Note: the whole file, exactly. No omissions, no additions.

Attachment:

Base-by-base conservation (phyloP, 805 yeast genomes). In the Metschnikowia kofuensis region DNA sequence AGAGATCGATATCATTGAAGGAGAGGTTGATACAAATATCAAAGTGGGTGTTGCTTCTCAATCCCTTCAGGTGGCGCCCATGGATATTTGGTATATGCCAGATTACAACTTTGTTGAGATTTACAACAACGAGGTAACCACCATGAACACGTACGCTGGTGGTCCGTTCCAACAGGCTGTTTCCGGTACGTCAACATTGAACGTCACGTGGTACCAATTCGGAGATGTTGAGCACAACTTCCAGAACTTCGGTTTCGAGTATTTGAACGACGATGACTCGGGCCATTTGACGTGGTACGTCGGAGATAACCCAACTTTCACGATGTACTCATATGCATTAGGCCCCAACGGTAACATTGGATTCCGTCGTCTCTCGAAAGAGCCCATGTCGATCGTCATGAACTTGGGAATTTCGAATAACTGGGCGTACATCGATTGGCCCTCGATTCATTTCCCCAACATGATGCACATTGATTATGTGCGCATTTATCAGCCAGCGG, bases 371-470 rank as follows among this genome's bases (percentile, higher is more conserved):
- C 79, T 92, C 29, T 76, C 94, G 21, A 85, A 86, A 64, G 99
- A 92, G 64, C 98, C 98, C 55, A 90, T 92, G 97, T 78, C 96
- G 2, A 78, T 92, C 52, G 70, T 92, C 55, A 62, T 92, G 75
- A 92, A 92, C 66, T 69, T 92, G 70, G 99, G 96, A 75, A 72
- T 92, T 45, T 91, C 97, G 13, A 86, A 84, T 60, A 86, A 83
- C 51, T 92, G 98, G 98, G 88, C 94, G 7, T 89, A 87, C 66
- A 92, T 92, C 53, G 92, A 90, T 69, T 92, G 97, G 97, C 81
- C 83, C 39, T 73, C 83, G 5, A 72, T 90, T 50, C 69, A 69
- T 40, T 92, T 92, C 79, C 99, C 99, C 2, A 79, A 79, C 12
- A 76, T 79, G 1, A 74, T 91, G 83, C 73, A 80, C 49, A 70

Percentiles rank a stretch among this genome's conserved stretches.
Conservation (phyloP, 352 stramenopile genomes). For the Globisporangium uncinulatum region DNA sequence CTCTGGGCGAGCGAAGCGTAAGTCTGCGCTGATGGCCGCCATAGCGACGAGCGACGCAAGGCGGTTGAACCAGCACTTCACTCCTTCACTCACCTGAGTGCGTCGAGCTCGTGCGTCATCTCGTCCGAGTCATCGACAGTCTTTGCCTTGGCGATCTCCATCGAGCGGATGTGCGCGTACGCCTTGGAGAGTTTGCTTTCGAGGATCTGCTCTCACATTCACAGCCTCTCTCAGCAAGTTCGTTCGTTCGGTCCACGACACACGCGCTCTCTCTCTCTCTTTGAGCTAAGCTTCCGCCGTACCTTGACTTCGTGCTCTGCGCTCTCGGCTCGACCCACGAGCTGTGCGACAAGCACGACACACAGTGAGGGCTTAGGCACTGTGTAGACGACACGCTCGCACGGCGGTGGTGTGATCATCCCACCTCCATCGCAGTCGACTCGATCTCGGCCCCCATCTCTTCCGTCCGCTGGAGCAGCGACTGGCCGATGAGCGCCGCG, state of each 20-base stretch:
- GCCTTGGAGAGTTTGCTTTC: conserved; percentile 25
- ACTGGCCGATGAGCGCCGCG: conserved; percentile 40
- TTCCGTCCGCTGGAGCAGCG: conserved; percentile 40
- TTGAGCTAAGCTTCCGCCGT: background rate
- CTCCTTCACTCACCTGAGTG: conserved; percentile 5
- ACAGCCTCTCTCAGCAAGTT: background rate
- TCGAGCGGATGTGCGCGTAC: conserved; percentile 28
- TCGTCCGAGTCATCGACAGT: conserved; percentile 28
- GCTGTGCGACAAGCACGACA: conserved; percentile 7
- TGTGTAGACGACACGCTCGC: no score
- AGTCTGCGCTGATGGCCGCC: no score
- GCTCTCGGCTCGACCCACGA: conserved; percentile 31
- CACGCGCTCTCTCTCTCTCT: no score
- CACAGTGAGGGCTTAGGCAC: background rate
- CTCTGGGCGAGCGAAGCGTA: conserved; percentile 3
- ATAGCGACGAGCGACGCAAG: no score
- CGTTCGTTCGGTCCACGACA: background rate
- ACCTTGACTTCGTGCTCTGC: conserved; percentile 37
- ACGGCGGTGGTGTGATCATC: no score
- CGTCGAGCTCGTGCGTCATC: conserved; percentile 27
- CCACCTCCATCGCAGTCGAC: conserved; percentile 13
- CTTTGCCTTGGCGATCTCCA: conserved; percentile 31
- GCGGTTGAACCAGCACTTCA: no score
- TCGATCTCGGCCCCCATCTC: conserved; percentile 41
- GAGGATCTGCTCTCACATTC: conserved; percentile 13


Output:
Base-by-base conservation (phyloP, 805 yeast genomes). In the Metschnikowia kofuensis region DNA sequence AGAGATCGATATCATTGAAGGAGAGGTTGATACAAATATCAAAGTGGGTGTTGCTTCTCAATCCCTTCAGGTGGCGCCCATGGATATTTGGTATATGCCAGATTACAACTTTGTTGAGATTTACAACAACGAGGTAACCACCATGAACACGTACGCTGGTGGTCCGTTCCAACAGGCTGTTTCCGGTACGTCAACATTGAACGTCACGTGGTACCAATTCGGAGATGTTGAGCACAACTTCCAGAACTTCGGTTTCGAGTATTTGAACGACGATGACTCGGGCCATTTGACGTGGTACGTCGGAGATAACCCAACTTTCACGATGTACTCATATGCATTAGGCCCCAACGGTAACATTGGATTCCGTCGTCTCTCGAAAGAGCCCATGTCGATCGTCATGAACTTGGGAATTTCGAATAACTGGGCGTACATCGATTGGCCCTCGATTCATTTCCCCAACATGATGCACATTGATTATGTGCGCATTTATCAGCCAGCGG, bases 371-470 rank as follows among this genome's bases (percentile, higher is more conserved):
- C 79, T 92, C 29, T 76, C 94, G 21, A 85, A 86, A 64, G 99
- A 92, G 64, C 98, C 98, C 55, A 90, T 92, G 97, T 78, C 96
- G 2, A 78, T 92, C 52, G 70, T 92, C 55, A 62, T 92, G 75
- A 92, A 92, C 66, T 69, T 92, G 70, G 99, G 96, A 75, A 72
- T 92, T 45, T 91, C 97, G 13, A 86, A 84, T 60, A 86, A 83
- C 51, T 92, G 98, G 98, G 88, C 94, G 7, T 89, A 87, C 66
- A 92, T 92, C 53, G 92, A 90, T 69, T 92, G 97, G 97, C 81
- C 83, C 39, T 73, C 83, G 5, A 72, T 90, T 50, C 69, A 69
- T 40, T 92, T 92, C 79, C 99, C 99, C 2, A 79, A 79, C 12
- A 76, T 79, G 1, A 74, T 91, G 83, C 73, A 80, C 49, A 70

Percentiles rank a stretch among this genome's conserved stretches.
Conservation (phyloP, 352 stramenopile genomes). For the Globisporangium uncinulatum region DNA sequence CTCTGGGCGAGCGAAGCGTAAGTCTGCGCTGATGGCCGCCATAGCGACGAGCGACGCAAGGCGGTTGAACCAGCACTTCACTCCTTCACTCACCTGAGTGCGTCGAGCTCGTGCGTCATCTCGTCCGAGTCATCGACAGTCTTTGCCTTGGCGATCTCCATCGAGCGGATGTGCGCGTACGCCTTGGAGAGTTTGCTTTCGAGGATCTGCTCTCACATTCACAGCCTCTCTCAGCAAGTTCGTTCGTTCGGTCCACGACACACGCGCTCTCTCTCTCTCTTTGAGCTAAGCTTCCGCCGTACCTTGACTTCGTGCTCTGCGCTCTCGGCTCGACCCACGAGCTGTGCGACAAGCACGACACACAGTGAGGGCTTAGGCACTGTGTAGACGACACGCTCGCACGGCGGTGGTGTGATCATCCCACCTCCATCGCAGTCGACTCGATCTCGGCCCCCATCTCTTCCGTCCGCTGGAGCAGCGACTGGCCGATGAGCGCCGCG, state of each 20-base stretch:
- GCCTTGGAGAGTTTGCTTTC: conserved; percentile 25
- ACTGGCCGATGAGCGCCGCG: conserved; percentile 40
- TTCCGTCCGCTGGAGCAGCG: conserved; percentile 40
- TTGAGCTAAGCTTCCGCCGT: background rate
- CTCCTTCACTCACCTGAGTG: conserved; percentile 5
- ACAGCCTCTCTCAGCAAGTT: background rate
- TCGAGCGGATGTGCGCGTAC: conserved; percentile 28
- TCGTCCGAGTCATCGACAGT: conserved; percentile 28
- GCTGTGCGACAAGCACGACA: conserved; percentile 7
- TGTGTAGACGACACGCTCGC: no score
- AGTCTGCGCTGATGGCCGCC: no score
- GCTCTCGGCTCGACCCACGA: conserved; percentile 31
- CACGCGCTCTCTCTCTCTCT: no score
- CACAGTGAGGGCTTAGGCAC: background rate
- CTCTGGGCGAGCGAAGCGTA: conserved; percentile 3
- ATAGCGACGAGCGACGCAAG: no score
- CGTTCGTTCGGTCCACGACA: background rate
- ACCTTGACTTCGTGCTCTGC: conserved; percentile 37
- ACGGCGGTGGTGTGATCATC: no score
- CGTCGAGCTCGTGCGTCATC: conserved; percentile 27
- CCACCTCCATCGCAGTCGAC: conserved; percentile 13
- CTTTGCCTTGGCGATCTCCA: conserved; percentile 31
- GCGGTTGAACCAGCACTTCA: no score
- TCGATCTCGGCCCCCATCTC: conserved; percentile 41
- GAGGATCTGCTCTCACATTC: conserved; percentile 13